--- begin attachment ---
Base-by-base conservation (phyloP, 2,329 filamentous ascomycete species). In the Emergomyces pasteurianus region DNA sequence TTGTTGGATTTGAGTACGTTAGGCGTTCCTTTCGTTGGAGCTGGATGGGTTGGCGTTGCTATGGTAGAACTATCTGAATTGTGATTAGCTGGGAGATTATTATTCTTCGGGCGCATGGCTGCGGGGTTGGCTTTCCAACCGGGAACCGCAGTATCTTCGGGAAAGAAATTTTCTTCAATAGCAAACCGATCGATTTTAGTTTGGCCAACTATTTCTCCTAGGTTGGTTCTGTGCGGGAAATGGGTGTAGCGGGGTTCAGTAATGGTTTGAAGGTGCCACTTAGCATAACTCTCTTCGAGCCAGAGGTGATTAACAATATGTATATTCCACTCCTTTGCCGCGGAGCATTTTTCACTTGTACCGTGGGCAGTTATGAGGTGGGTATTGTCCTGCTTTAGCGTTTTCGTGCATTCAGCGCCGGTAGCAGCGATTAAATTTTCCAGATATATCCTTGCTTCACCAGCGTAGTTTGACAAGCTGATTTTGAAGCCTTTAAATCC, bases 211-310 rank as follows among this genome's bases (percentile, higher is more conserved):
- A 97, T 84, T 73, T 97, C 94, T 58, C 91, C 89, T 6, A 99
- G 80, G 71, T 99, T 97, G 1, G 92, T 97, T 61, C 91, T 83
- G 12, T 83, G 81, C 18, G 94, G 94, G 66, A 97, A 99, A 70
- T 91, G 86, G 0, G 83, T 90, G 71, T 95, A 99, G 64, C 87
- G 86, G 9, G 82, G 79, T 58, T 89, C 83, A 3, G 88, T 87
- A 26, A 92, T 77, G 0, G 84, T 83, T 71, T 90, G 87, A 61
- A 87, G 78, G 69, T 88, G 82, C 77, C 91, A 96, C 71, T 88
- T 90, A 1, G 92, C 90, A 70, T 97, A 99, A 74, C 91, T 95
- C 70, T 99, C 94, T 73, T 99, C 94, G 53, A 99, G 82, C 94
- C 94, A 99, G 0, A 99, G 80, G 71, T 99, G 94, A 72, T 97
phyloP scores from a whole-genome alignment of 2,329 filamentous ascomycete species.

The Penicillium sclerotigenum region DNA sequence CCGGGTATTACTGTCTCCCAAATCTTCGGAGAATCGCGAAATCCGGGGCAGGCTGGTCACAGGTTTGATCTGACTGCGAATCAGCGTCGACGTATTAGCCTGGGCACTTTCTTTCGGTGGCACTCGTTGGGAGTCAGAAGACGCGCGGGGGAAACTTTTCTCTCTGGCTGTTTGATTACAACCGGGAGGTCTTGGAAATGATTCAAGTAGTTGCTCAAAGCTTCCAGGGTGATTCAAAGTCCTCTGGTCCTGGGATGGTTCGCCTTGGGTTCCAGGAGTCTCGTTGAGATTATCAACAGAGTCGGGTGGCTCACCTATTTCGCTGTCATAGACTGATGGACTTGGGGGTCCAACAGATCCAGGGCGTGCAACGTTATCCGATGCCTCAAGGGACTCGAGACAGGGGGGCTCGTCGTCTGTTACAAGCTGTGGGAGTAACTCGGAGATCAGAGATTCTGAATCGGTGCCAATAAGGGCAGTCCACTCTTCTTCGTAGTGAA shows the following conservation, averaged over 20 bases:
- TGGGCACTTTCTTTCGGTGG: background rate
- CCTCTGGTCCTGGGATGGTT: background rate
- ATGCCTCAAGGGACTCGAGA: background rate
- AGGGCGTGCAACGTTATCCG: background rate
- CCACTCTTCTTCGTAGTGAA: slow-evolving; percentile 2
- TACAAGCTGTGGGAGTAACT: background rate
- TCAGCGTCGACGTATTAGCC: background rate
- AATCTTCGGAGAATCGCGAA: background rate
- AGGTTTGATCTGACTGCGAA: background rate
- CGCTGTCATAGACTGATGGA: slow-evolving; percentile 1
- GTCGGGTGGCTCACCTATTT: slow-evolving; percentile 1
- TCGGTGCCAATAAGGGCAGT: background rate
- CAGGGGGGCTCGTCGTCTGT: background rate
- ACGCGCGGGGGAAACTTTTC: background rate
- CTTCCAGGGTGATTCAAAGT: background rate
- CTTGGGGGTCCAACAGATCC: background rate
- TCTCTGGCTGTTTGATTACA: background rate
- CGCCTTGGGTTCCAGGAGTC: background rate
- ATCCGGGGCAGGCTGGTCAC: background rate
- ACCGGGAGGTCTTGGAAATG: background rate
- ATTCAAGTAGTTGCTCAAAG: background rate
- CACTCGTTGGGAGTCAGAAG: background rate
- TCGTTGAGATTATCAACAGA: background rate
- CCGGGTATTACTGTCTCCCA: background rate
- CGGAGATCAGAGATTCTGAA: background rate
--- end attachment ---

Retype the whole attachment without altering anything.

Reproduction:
Base-by-base conservation (phyloP, 2,329 filamentous ascomycete species). In the Emergomyces pasteurianus region DNA sequence TTGTTGGATTTGAGTACGTTAGGCGTTCCTTTCGTTGGAGCTGGATGGGTTGGCGTTGCTATGGTAGAACTATCTGAATTGTGATTAGCTGGGAGATTATTATTCTTCGGGCGCATGGCTGCGGGGTTGGCTTTCCAACCGGGAACCGCAGTATCTTCGGGAAAGAAATTTTCTTCAATAGCAAACCGATCGATTTTAGTTTGGCCAACTATTTCTCCTAGGTTGGTTCTGTGCGGGAAATGGGTGTAGCGGGGTTCAGTAATGGTTTGAAGGTGCCACTTAGCATAACTCTCTTCGAGCCAGAGGTGATTAACAATATGTATATTCCACTCCTTTGCCGCGGAGCATTTTTCACTTGTACCGTGGGCAGTTATGAGGTGGGTATTGTCCTGCTTTAGCGTTTTCGTGCATTCAGCGCCGGTAGCAGCGATTAAATTTTCCAGATATATCCTTGCTTCACCAGCGTAGTTTGACAAGCTGATTTTGAAGCCTTTAAATCC, bases 211-310 rank as follows among this genome's bases (percentile, higher is more conserved):
- A 97, T 84, T 73, T 97, C 94, T 58, C 91, C 89, T 6, A 99
- G 80, G 71, T 99, T 97, G 1, G 92, T 97, T 61, C 91, T 83
- G 12, T 83, G 81, C 18, G 94, G 94, G 66, A 97, A 99, A 70
- T 91, G 86, G 0, G 83, T 90, G 71, T 95, A 99, G 64, C 87
- G 86, G 9, G 82, G 79, T 58, T 89, C 83, A 3, G 88, T 87
- A 26, A 92, T 77, G 0, G 84, T 83, T 71, T 90, G 87, A 61
- A 87, G 78, G 69, T 88, G 82, C 77, C 91, A 96, C 71, T 88
- T 90, A 1, G 92, C 90, A 70, T 97, A 99, A 74, C 91, T 95
- C 70, T 99, C 94, T 73, T 99, C 94, G 53, A 99, G 82, C 94
- C 94, A 99, G 0, A 99, G 80, G 71, T 99, G 94, A 72, T 97
phyloP scores from a whole-genome alignment of 2,329 filamentous ascomycete species.

The Penicillium sclerotigenum region DNA sequence CCGGGTATTACTGTCTCCCAAATCTTCGGAGAATCGCGAAATCCGGGGCAGGCTGGTCACAGGTTTGATCTGACTGCGAATCAGCGTCGACGTATTAGCCTGGGCACTTTCTTTCGGTGGCACTCGTTGGGAGTCAGAAGACGCGCGGGGGAAACTTTTCTCTCTGGCTGTTTGATTACAACCGGGAGGTCTTGGAAATGATTCAAGTAGTTGCTCAAAGCTTCCAGGGTGATTCAAAGTCCTCTGGTCCTGGGATGGTTCGCCTTGGGTTCCAGGAGTCTCGTTGAGATTATCAACAGAGTCGGGTGGCTCACCTATTTCGCTGTCATAGACTGATGGACTTGGGGGTCCAACAGATCCAGGGCGTGCAACGTTATCCGATGCCTCAAGGGACTCGAGACAGGGGGGCTCGTCGTCTGTTACAAGCTGTGGGAGTAACTCGGAGATCAGAGATTCTGAATCGGTGCCAATAAGGGCAGTCCACTCTTCTTCGTAGTGAA shows the following conservation, averaged over 20 bases:
- TGGGCACTTTCTTTCGGTGG: background rate
- CCTCTGGTCCTGGGATGGTT: background rate
- ATGCCTCAAGGGACTCGAGA: background rate
- AGGGCGTGCAACGTTATCCG: background rate
- CCACTCTTCTTCGTAGTGAA: slow-evolving; percentile 2
- TACAAGCTGTGGGAGTAACT: background rate
- TCAGCGTCGACGTATTAGCC: background rate
- AATCTTCGGAGAATCGCGAA: background rate
- AGGTTTGATCTGACTGCGAA: background rate
- CGCTGTCATAGACTGATGGA: slow-evolving; percentile 1
- GTCGGGTGGCTCACCTATTT: slow-evolving; percentile 1
- TCGGTGCCAATAAGGGCAGT: background rate
- CAGGGGGGCTCGTCGTCTGT: background rate
- ACGCGCGGGGGAAACTTTTC: background rate
- CTTCCAGGGTGATTCAAAGT: background rate
- CTTGGGGGTCCAACAGATCC: background rate
- TCTCTGGCTGTTTGATTACA: background rate
- CGCCTTGGGTTCCAGGAGTC: background rate
- ATCCGGGGCAGGCTGGTCAC: background rate
- ACCGGGAGGTCTTGGAAATG: background rate
- ATTCAAGTAGTTGCTCAAAG: background rate
- CACTCGTTGGGAGTCAGAAG: background rate
- TCGTTGAGATTATCAACAGA: background rate
- CCGGGTATTACTGTCTCCCA: background rate
- CGGAGATCAGAGATTCTGAA: background rate